Wednesday, July 23, 2014
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5 things to know for your Thursday in Indiana

An Elkhart medical transportation company is under investigation for healthcare fraud, a Northridge teacher is fired because of his poor performance, Mayor Dick Moore delivers the state of the city address and two other stories to start your day.

Posted on April 3, 2014 at 4:19 a.m.

1. Medical transport service under federal investigation, dialysis patients left without rides

A dozen dialysis patients who relied on Empowerment Non-Emergency Medical Transportation were without rides early Wednesday, April 2, because the Elkhart medical transportation company is currently under investigation for healthcare fraud. 

Federal electronic court documents show that Empowerment owner Wanda Shorter was indicted on March 12 with one count of healthcare fraud and forfeiture and three counts of aggravated identity theft and aiding and abetting. 

2. Northridge teacher fired because of poor performance, school says

The Middlebury school board called a special meeting on Wednesday, April 2, to cancel Kevin Pack's teaching contract. A press release from Middlebury Community Schools stated that Pack "was merely a poor teacher, whose overall performance regressed throughout the school year and showed no potential for improvement."

School boards usually approve the termination of employees during regularly scheduled meetings as part of a consent agenda. Superintendent Jane Allen said the board had not dismissed Pack earlier because of a "due process" that had to be followed.

3. Moore laments end of compact fees, arrival of new state laws in state of the city address

Mayor Dick Moore focused on budget and crime in his annual state of the city address Wednesday, April 2. He took aim at city council and state lawmakers for legislation which he predicts would hurt the city's finances and budget.

Moore said the decision to phase out compact fees in the city this year will result in a $1.3 million loss in revenues. He also criticized the Indiana General Assembly for legislation which would prevent the city from carrying out development plans and collecting revenue.

Moore also spent time addressing crime in the city. He said the department dealing with the issue in a number of ways, which includes using more search warrants and utilizing new technology. Moore said that detectives who were assigned to more than 2,000 cases last year "cleared" nearly 70 percent of those cases.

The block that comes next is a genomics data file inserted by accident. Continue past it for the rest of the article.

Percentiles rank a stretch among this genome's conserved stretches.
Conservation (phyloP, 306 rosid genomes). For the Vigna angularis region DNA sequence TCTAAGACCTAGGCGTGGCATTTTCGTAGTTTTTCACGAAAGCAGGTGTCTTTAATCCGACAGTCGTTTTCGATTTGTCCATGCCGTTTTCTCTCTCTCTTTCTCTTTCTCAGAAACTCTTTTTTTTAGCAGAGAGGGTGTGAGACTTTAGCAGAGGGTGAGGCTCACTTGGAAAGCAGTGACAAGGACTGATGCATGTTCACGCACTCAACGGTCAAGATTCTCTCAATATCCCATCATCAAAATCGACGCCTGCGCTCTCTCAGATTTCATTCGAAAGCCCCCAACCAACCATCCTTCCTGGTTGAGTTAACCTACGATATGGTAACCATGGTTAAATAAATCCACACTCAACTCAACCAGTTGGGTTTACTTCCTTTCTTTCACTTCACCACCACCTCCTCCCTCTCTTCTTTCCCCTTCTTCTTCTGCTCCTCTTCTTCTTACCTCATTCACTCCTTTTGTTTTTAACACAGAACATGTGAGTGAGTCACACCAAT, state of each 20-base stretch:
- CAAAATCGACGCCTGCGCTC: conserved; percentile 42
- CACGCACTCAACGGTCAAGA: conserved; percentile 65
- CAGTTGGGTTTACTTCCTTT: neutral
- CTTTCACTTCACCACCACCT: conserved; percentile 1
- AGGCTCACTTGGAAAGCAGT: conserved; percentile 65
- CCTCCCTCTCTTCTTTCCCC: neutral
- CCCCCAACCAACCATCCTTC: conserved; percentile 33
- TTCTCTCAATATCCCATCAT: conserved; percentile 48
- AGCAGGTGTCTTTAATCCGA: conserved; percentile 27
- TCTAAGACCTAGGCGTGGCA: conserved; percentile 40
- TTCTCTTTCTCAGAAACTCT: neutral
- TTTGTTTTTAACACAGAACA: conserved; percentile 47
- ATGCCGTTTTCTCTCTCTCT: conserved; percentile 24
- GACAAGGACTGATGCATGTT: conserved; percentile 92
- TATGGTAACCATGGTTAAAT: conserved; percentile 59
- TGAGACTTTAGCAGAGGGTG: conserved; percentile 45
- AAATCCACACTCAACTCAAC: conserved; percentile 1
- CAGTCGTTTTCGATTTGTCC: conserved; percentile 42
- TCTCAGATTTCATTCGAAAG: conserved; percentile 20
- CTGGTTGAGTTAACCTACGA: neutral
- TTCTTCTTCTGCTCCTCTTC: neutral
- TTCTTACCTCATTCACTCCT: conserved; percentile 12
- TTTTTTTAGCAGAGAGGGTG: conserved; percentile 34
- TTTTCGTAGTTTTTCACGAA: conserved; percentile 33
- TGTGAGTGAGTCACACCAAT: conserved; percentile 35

4. Indiana Medicaid covers treatment to quit smoking

The report from the Centers for Disease Control and Prevention (CDC) named Indiana as one of the seven states in the U.S. to cover a full range of evidence-based treatments to help Medicaid recipients stop smoking. The Morbidity and Mortality Weekly Report that was released late last week took nine treatments into account: individual counseling, group counseling, nicotine patches, nicotine gum, nicotine lozenges, nicotine inhalers, Bupropion and Varenicline.

The report said 30.1 percent of the country's adult Medicaid enrollees smoke while only 18.1 percent of U.S. adults of all ages smoke. 

5. Marathon gas station shooting suspect arrested by Elkhart Police

The Elkhart Police Department arrested a man in connection with a shooting that occurred at a gas station in the south side of Elkhart in March. Eric T. Talley, 26, was arrested on preliminary charges of aggravated battery with a dangerous weapon and illegal possession of a handgun, according to a news release from the Elkhart Police Department.

Police responded to a report of a fight at the Marathon gas station at 290 W. Hively Ave on March 13. They later located Tyrone R. Morris, 25, of Elkhart at his home in the 100 block of West Cleveland Avenue suffering from a gunshot wound to the hip.




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